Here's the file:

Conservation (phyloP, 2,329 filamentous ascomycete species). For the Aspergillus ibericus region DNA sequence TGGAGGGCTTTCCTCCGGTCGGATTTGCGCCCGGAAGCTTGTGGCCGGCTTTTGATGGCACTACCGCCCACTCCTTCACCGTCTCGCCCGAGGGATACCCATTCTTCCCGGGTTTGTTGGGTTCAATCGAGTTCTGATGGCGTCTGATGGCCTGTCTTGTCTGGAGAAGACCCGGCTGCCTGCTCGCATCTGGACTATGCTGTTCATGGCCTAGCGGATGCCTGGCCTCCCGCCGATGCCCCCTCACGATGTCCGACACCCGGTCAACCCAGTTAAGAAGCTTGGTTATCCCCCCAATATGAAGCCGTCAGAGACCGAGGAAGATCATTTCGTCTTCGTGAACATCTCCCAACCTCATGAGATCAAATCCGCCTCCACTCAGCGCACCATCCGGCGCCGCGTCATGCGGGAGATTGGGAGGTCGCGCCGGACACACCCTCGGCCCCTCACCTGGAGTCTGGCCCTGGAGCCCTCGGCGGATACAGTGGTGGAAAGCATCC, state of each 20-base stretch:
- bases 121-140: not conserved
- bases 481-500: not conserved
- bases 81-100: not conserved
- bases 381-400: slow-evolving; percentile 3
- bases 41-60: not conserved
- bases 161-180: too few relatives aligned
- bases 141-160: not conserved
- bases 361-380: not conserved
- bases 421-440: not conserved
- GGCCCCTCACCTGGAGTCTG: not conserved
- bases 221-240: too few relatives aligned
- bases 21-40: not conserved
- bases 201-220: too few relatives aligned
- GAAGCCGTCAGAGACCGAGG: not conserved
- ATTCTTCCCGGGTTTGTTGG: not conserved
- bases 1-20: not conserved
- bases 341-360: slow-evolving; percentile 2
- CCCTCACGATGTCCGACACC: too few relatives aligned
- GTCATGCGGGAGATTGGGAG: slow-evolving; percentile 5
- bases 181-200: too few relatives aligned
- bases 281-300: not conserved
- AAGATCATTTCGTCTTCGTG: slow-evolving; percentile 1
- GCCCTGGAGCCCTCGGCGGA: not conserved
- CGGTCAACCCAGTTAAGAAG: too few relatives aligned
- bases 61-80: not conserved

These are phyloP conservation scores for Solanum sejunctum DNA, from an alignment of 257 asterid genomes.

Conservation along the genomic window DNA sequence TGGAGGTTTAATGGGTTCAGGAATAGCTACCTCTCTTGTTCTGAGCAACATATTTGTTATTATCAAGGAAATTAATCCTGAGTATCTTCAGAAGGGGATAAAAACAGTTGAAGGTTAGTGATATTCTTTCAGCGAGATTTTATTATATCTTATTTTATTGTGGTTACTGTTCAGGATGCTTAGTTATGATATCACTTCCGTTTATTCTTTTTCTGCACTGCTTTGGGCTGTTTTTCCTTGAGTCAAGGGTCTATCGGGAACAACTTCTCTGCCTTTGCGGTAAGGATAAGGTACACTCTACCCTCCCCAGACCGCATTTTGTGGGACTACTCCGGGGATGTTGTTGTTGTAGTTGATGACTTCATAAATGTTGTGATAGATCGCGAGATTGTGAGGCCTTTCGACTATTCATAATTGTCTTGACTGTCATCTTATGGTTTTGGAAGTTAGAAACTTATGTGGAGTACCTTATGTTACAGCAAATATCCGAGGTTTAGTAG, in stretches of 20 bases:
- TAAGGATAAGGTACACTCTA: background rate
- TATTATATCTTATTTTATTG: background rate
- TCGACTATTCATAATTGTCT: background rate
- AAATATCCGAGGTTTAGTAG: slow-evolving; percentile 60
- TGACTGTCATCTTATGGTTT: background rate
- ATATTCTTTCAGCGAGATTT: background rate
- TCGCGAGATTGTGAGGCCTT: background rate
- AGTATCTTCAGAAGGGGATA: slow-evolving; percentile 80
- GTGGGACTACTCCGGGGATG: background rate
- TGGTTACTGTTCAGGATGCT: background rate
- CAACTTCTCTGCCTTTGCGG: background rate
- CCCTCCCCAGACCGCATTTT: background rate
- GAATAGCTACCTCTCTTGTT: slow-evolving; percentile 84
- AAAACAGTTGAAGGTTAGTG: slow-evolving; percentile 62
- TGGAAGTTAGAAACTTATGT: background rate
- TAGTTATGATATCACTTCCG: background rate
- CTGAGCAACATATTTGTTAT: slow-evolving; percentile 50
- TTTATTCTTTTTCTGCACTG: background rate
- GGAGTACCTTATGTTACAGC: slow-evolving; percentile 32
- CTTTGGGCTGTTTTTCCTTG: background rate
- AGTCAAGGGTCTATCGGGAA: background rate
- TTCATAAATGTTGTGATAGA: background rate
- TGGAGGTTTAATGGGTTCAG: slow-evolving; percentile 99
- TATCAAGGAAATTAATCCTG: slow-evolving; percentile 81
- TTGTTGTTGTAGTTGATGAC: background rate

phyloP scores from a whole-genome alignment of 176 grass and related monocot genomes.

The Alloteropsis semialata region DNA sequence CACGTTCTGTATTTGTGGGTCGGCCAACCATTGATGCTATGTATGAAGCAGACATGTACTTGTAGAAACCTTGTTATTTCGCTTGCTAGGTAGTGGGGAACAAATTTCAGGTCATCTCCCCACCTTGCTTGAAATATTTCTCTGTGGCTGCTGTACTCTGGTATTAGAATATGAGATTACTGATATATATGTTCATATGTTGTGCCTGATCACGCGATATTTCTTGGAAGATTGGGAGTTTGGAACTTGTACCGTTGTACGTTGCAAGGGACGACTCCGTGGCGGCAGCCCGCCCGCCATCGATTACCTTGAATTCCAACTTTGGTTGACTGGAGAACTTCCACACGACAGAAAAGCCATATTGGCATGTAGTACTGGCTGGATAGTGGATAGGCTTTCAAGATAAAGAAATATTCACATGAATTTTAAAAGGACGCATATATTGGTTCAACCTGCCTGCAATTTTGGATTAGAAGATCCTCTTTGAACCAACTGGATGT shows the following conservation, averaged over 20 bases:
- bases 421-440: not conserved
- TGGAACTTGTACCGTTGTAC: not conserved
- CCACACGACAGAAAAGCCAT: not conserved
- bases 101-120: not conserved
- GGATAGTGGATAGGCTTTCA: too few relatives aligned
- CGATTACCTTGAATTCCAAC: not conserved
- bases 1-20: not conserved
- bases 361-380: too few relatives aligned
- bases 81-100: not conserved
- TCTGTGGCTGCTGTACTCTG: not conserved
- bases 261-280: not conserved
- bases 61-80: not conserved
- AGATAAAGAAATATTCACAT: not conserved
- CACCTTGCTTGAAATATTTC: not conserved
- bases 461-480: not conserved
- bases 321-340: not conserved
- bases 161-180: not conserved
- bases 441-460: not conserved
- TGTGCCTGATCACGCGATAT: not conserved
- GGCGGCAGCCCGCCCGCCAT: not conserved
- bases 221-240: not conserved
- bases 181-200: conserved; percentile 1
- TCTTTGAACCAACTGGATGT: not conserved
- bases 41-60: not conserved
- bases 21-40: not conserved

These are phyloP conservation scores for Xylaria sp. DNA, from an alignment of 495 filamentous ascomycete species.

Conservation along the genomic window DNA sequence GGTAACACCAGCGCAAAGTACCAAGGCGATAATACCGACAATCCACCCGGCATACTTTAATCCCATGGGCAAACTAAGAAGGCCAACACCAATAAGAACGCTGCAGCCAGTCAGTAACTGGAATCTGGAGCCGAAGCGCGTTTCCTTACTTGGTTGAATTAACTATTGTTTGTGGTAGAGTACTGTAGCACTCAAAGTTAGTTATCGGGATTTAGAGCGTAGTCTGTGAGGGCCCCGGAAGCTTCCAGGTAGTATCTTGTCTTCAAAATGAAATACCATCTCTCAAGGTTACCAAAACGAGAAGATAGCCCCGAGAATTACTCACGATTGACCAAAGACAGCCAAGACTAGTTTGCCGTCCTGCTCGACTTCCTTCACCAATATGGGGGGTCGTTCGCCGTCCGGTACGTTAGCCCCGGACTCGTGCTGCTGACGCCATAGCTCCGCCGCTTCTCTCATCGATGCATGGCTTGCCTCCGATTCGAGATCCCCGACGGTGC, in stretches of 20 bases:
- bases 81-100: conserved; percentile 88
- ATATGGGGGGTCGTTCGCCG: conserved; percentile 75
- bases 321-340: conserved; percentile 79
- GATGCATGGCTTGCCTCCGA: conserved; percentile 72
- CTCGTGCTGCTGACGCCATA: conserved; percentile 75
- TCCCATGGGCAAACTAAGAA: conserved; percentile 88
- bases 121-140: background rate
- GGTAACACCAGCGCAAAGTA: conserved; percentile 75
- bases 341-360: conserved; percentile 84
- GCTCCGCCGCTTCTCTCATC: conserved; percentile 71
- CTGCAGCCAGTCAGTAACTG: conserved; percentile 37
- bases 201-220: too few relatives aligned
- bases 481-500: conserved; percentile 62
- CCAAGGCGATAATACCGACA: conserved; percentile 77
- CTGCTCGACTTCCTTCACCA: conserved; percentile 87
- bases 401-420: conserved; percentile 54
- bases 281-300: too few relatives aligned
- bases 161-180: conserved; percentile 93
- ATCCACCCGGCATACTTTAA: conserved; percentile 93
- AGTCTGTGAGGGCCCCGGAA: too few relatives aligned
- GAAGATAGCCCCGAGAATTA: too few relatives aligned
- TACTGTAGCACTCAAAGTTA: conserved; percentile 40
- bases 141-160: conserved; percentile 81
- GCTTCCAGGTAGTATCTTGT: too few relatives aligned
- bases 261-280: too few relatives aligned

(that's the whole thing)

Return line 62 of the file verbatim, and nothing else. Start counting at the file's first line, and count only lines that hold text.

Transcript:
- bases 1-20: not conserved